Below is a letter that is written monthly for the benefit of Avondale Asset Management’s clients. It is reproduced here for informational purposes for the readers of this blog.
2012 was a good year for the stock market, although that’s probably surprising news to many casual observers. The S&P 500 finished the year up 13.4% before dividends, which is a few percent better than the median return of the last 50 years. Last January I wrote that a double digit return from the market would not be surprising in 2012 based on cheap valuations and the timing of a typical economic cycle. Indeed that’s what ended up happening: stocks went from slightly cheap to slightly expensive and the economic cycle continued to provide a favorable tailwind.
The economy and markets continue to recover at a pace which is mostly consistent with past cycles. Nominal GDP grew at a robust 5.5% in the 3rd quarter and even unemployment is falling at a pace in line with historical averages. Likewise, since 2009 the S&P 500 has almost exactly tracked its rise from 2003 to 2007. Charts of the S&P from 2003, 2004, 2005 and 2006 look almost identical to charts from 2009, 2010, 2011 and 2012, and 2012 ended just 3 points from where 2006 did.
Assuming that the cycle continues to track historical norms, 2013 begins in an interesting spot. As I have written before, the average length of an economic expansion is 42 months overall and 59 months in the post-war era. The current expansion turned 42 as of the end of the year, so we’re just approaching the point where a recession would not be abnormal. Despite several scares in the past few years, the odds of a recession have actually been quite low up until now but are starting to increase. For the first time this cycle, I wouldn’t be surprised to see hints of a recession start to pop up in 2013. However I think it would be more likely to see these signs in the second half of the year if they come at all.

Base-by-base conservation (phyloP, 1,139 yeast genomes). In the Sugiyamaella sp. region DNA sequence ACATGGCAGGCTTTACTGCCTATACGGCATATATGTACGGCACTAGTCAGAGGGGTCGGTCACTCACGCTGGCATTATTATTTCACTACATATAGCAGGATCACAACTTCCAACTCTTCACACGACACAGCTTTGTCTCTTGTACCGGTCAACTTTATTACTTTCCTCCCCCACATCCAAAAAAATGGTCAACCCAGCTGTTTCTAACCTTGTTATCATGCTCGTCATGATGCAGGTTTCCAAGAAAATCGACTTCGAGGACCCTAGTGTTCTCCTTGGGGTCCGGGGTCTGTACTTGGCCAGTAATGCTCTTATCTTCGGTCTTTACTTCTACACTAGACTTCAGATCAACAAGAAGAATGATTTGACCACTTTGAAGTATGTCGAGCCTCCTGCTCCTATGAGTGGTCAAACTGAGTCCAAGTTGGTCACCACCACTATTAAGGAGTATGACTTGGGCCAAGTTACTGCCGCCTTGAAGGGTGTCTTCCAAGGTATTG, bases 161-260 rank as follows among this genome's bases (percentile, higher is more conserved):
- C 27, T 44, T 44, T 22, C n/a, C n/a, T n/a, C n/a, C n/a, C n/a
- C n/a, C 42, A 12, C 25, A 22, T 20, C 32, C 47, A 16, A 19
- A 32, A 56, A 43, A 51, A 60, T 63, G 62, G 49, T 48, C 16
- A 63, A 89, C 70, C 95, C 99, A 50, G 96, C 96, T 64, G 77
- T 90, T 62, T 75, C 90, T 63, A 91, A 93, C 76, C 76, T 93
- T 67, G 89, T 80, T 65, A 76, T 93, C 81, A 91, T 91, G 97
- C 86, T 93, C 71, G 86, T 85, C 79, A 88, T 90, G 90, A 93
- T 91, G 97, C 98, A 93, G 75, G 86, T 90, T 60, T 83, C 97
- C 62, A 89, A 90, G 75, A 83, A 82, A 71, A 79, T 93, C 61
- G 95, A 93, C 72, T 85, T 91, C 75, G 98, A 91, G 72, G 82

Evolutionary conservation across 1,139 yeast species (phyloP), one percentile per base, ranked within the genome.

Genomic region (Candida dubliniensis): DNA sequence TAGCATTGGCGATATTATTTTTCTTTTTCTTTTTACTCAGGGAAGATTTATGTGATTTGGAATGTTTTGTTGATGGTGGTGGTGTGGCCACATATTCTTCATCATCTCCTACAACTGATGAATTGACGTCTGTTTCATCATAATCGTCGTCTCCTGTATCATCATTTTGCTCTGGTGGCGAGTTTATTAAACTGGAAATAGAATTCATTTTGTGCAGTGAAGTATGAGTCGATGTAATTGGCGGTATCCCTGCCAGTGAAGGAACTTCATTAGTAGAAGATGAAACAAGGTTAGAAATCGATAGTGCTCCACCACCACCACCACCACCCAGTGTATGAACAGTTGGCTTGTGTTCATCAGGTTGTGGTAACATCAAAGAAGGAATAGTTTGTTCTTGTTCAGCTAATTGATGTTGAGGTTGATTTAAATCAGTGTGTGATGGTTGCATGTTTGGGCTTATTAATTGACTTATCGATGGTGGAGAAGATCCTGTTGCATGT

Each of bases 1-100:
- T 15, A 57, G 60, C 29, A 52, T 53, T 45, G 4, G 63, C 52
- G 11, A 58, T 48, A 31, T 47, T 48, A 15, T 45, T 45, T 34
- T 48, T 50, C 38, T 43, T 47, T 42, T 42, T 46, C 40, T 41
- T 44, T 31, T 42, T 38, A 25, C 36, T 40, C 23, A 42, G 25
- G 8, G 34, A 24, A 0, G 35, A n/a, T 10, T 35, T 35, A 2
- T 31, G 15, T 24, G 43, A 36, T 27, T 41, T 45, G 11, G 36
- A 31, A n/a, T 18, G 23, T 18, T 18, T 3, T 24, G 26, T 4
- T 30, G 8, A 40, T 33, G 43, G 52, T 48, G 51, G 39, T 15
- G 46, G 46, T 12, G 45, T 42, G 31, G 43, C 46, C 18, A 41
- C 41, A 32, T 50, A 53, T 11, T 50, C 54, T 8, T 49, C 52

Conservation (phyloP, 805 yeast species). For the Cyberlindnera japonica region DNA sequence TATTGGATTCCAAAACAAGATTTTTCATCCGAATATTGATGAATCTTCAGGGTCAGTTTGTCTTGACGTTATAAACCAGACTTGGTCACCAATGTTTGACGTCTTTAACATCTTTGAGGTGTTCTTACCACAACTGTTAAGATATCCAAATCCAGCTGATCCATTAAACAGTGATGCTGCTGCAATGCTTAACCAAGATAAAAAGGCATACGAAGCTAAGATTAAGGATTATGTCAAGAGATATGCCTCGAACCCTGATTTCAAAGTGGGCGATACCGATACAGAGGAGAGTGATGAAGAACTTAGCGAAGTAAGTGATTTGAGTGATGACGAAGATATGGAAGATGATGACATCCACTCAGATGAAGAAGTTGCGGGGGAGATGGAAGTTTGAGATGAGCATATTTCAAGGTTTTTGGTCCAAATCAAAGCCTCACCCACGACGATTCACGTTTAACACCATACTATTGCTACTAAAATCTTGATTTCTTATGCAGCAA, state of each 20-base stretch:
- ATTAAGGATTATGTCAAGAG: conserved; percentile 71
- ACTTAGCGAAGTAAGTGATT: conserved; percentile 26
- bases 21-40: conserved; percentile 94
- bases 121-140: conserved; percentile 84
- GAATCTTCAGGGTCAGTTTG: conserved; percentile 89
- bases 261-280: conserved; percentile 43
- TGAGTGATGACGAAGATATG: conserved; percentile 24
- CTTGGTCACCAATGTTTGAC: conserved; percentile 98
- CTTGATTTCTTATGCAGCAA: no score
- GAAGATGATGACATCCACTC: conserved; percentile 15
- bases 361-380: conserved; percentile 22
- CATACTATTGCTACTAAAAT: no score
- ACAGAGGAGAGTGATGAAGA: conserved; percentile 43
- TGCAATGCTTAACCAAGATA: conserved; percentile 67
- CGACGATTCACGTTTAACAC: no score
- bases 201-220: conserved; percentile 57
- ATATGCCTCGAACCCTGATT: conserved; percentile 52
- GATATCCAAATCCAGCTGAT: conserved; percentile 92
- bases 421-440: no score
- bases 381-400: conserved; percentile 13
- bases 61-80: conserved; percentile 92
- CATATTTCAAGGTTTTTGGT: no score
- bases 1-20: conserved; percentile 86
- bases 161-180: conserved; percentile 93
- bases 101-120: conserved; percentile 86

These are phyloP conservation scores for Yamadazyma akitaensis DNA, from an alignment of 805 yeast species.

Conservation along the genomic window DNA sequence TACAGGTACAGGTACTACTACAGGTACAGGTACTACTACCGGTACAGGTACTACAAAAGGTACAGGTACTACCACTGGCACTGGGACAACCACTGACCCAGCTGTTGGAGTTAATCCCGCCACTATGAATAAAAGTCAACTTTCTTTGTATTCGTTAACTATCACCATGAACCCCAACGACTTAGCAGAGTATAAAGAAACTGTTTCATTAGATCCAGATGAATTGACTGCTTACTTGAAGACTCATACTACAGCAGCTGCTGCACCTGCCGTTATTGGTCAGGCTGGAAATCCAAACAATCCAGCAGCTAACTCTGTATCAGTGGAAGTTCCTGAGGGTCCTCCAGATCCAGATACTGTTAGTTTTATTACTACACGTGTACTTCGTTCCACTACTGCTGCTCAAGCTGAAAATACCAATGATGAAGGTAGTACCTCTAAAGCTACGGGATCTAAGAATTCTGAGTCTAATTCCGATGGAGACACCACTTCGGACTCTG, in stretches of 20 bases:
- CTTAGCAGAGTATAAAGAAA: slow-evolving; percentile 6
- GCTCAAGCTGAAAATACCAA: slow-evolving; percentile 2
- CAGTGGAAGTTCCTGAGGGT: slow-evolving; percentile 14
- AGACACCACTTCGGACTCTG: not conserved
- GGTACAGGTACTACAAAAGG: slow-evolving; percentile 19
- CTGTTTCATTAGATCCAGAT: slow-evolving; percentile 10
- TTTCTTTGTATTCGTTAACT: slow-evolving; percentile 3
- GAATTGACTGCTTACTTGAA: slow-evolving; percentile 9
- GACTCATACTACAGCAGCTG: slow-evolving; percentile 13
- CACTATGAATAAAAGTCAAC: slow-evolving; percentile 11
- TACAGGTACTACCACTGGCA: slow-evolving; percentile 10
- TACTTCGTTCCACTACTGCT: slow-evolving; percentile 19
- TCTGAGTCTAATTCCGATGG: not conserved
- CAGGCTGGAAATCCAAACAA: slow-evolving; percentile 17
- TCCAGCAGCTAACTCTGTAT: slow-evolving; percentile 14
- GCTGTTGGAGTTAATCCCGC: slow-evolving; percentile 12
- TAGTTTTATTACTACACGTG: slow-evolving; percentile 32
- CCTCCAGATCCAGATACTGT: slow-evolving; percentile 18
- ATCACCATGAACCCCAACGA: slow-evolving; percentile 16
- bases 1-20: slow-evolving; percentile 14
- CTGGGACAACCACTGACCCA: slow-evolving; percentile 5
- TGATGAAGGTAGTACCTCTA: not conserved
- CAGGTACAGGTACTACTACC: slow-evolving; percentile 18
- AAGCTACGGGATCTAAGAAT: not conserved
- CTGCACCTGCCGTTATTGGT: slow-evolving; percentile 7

If we do start to get some hints of recession it’s likely that they will be faint at first and largely ignored by the broader markets—gradually building steam over time. Fixed income markets are most likely to be at the epicenter of any recession, because investors have poured money into “safe” assets and pushed interest rates to levels that are unpalatable to any rational investor. So for the fifth year in a row I will be predicting rising interest rates in 2013. Let’s see if I can maintain a perfect track record in this regard: 0/5.
Setting aside concerns of a future recession, I am actually starting 2013 as one of the more bullish people that I know. Recessions typically don’t happen when people are cautious, as they are today; they happen when caution is thrown to the wind and valuations become extreme. Although multiples have expanded, there is still precedent for them to go higher, especially when combined with an overwhelming amount of government stimulus. Whereas last year 1450 was the maximum level that I believed the market could reasonably bear, this year 1650 seems possible to me, and privately I would be willing to admit that I would not be surprised to see a number much higher than that. In 2013 caution, valuation and stimulus could create a potent cocktail for equities.
So, after reinvesting most of our cash in November, we continue to take a favorable view of equities generally. As always, we stand ready to sell at the margin when our individual holdings reach our price levels and are happy to buy where we find bargains. Cheers to a happy and healthy 2013!
Scott Krisiloff, CFA
Opinions voiced in the letter should not be viewed as a recommendation of any specific investment. Past performance is not a guarantee or reliable indicator of future results. Investing is subject to risk including loss of principal. Investors should consider the suitability of any investment strategy within the context of their personal portfolio.